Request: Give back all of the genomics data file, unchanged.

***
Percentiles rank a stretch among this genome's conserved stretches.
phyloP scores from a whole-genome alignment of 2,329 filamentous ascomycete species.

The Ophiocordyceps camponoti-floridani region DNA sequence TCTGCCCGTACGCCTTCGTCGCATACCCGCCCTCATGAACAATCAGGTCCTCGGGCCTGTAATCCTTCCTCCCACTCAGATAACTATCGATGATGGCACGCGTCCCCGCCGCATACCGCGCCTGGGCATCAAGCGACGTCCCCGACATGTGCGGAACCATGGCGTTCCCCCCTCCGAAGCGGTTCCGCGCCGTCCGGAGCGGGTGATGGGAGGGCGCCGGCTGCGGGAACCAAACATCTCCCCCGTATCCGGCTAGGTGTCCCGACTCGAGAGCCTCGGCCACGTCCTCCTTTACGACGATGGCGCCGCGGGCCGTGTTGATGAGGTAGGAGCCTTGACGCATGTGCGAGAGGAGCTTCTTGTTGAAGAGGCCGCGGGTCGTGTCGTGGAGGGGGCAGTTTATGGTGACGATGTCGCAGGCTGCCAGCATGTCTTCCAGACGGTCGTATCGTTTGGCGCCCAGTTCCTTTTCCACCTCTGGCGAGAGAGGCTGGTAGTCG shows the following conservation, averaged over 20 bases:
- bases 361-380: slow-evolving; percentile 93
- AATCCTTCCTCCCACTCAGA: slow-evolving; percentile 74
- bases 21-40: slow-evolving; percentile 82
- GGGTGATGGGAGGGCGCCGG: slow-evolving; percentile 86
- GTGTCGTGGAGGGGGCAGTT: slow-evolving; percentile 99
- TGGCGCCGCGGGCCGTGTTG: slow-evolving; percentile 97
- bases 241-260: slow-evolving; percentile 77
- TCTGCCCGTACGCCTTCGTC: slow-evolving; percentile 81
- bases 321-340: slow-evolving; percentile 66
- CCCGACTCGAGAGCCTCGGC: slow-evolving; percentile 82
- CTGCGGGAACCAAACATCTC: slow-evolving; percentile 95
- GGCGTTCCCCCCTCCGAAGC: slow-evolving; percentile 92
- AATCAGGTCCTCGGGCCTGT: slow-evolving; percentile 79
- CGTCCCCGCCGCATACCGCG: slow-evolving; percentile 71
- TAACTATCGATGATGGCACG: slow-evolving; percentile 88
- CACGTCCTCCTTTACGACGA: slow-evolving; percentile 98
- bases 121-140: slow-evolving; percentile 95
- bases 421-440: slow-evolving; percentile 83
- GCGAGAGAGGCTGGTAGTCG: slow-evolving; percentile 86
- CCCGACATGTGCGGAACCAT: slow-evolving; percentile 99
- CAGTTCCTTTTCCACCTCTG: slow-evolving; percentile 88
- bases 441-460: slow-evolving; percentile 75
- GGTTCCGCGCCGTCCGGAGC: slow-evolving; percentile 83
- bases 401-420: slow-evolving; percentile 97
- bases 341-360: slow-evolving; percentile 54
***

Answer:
Percentiles rank a stretch among this genome's conserved stretches.
phyloP scores from a whole-genome alignment of 2,329 filamentous ascomycete species.

The Ophiocordyceps camponoti-floridani region DNA sequence TCTGCCCGTACGCCTTCGTCGCATACCCGCCCTCATGAACAATCAGGTCCTCGGGCCTGTAATCCTTCCTCCCACTCAGATAACTATCGATGATGGCACGCGTCCCCGCCGCATACCGCGCCTGGGCATCAAGCGACGTCCCCGACATGTGCGGAACCATGGCGTTCCCCCCTCCGAAGCGGTTCCGCGCCGTCCGGAGCGGGTGATGGGAGGGCGCCGGCTGCGGGAACCAAACATCTCCCCCGTATCCGGCTAGGTGTCCCGACTCGAGAGCCTCGGCCACGTCCTCCTTTACGACGATGGCGCCGCGGGCCGTGTTGATGAGGTAGGAGCCTTGACGCATGTGCGAGAGGAGCTTCTTGTTGAAGAGGCCGCGGGTCGTGTCGTGGAGGGGGCAGTTTATGGTGACGATGTCGCAGGCTGCCAGCATGTCTTCCAGACGGTCGTATCGTTTGGCGCCCAGTTCCTTTTCCACCTCTGGCGAGAGAGGCTGGTAGTCG shows the following conservation, averaged over 20 bases:
- bases 361-380: slow-evolving; percentile 93
- AATCCTTCCTCCCACTCAGA: slow-evolving; percentile 74
- bases 21-40: slow-evolving; percentile 82
- GGGTGATGGGAGGGCGCCGG: slow-evolving; percentile 86
- GTGTCGTGGAGGGGGCAGTT: slow-evolving; percentile 99
- TGGCGCCGCGGGCCGTGTTG: slow-evolving; percentile 97
- bases 241-260: slow-evolving; percentile 77
- TCTGCCCGTACGCCTTCGTC: slow-evolving; percentile 81
- bases 321-340: slow-evolving; percentile 66
- CCCGACTCGAGAGCCTCGGC: slow-evolving; percentile 82
- CTGCGGGAACCAAACATCTC: slow-evolving; percentile 95
- GGCGTTCCCCCCTCCGAAGC: slow-evolving; percentile 92
- AATCAGGTCCTCGGGCCTGT: slow-evolving; percentile 79
- CGTCCCCGCCGCATACCGCG: slow-evolving; percentile 71
- TAACTATCGATGATGGCACG: slow-evolving; percentile 88
- CACGTCCTCCTTTACGACGA: slow-evolving; percentile 98
- bases 121-140: slow-evolving; percentile 95
- bases 421-440: slow-evolving; percentile 83
- GCGAGAGAGGCTGGTAGTCG: slow-evolving; percentile 86
- CCCGACATGTGCGGAACCAT: slow-evolving; percentile 99
- CAGTTCCTTTTCCACCTCTG: slow-evolving; percentile 88
- bases 441-460: slow-evolving; percentile 75
- GGTTCCGCGCCGTCCGGAGC: slow-evolving; percentile 83
- bases 401-420: slow-evolving; percentile 97
- bases 341-360: slow-evolving; percentile 54